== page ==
Having managed rental units and rented out numerous others over the past five years, I am able to boil down being a successful landlord into two parts. One will be maintaining your rental unit and maximizing your potential rental income. The other is picking the right tenant. By mastering these two skills you will be able to enjoy the “passive income” that is often associated with being a landlord. By the end of this article you will be able to do both!
Now that you have your rental unit it is time to get it ready for the rental market. As a landlord you MUST have your unit appeal to the masses. This will ensure a large pool of applicants and increase the speed by which you fill your vacant apartment. I hope this goes without saying but you MUST CLEAN; this is going to be a common theme that you see in this blog. If you head over to my first blog post “Increasing The Value Of Your Home” you will see some tips in there that will help you maintain your rental. If you are interested in improving your rental you should consider the following:
-Offering parking (if possible)
By adding a dishwasher and washer/dryer you will greatly increase the demand for your unit. Now you are thinking to yourself “financially, will this make sense?” Your water bill will most likely go up an about extra $100-$200 a quarter, however, your rental price should increase about $200-$300 per month. Do the math. Sounds like a good deal to me! Besides the increased monthly rent this should also allow you to rent out your unit faster because there will be more interested renters.
Vacancy is the enemy of the landlord. You should review as many applications as possible so that you can pick a great tenant. You don’t want to lose another month’s rent with a vacant apartment.
The idea of opportunity cost should ALWAYS be your main focus! Let’s break this down and apply it to your rental unit: if your property has the potential rental income of $2000 a month and it goes vacant for one month, you have lost $2000! Of course, upon transition to a new tenant, the landlord often has one month of vacancy but there should never be 2+ months of vacancy. The listed rental price should be around market value this way your time vacancy will be limited. For example, if your rental has an estimated market rent of $2400-$2500, it would be in your best interest to market at the bottom of the range. For you to price your property at $2700 so that you may “leave room to negotiate” you are only hurting yourself. Personally, I would market my rental at $2350 and have many different applicants to choose from. If it takes you 3 months to rent your unit at $2700 when you could have rented it in one month at $2500, you lost $5000 of potential rent by holding out for an extra $200 a month. It will take you 2 years and a month to make back the money you lost while waiting for that extra $200 a month! I believe this is an idea worth considering.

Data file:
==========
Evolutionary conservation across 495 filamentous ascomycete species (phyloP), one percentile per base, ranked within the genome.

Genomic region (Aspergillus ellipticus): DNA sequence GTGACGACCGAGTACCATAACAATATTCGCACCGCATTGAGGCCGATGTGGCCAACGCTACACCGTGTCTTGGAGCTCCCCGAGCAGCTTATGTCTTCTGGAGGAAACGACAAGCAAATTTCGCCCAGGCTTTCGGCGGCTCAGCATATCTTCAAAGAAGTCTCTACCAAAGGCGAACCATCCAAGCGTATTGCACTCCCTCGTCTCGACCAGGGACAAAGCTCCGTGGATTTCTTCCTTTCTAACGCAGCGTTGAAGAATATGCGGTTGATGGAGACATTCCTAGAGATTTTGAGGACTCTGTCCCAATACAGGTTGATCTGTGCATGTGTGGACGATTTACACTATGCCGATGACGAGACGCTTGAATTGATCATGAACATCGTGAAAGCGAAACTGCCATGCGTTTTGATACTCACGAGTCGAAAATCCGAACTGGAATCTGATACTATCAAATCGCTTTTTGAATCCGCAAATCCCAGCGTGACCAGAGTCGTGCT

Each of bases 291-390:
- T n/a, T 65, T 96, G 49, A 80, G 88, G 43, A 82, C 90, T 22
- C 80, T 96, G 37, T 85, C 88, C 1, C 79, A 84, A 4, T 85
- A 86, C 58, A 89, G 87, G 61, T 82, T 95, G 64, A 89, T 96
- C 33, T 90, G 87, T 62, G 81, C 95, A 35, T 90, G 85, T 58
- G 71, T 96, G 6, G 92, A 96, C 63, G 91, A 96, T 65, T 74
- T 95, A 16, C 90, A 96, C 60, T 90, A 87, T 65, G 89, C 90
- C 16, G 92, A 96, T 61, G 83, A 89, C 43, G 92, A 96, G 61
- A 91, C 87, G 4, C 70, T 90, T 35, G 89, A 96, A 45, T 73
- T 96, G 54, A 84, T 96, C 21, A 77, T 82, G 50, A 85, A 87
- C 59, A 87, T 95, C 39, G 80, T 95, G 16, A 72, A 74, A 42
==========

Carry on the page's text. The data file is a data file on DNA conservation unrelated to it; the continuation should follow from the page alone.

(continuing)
The common practice with rental properties in New York is the real estate agent is usually compensated by the applicant. With that being said it is in the landlords best interest to have a real estate agent help the with the rental of their property. Whether you are renting out your apartment yourself or if you have a real estate brokerage firm renting it, you should still be able to review a tenants application yourself. There a two main things to focus on: credit report and income.
Credit reports should not be limited to only looking at the score. By reading the whole report you can get a full picture of spending habits and repayment history. Look to see if the applicant has any amounts with a delinquent balance; this is a major red flag. With a borderline score (Lower than 700) find out what is hurting their score; is it something from the past or present? Many renters today are burdened with student loan debt that pulls down their credit score. If that is the only issue with their credit report, I often overlook it.
In summary, always remember that vacancy is the enemy of the landlord but you never want to accept a tenant that you feel will not be able to pay rent. An applicant’s credit report, past rental history and current income will determine ability to pay the rent.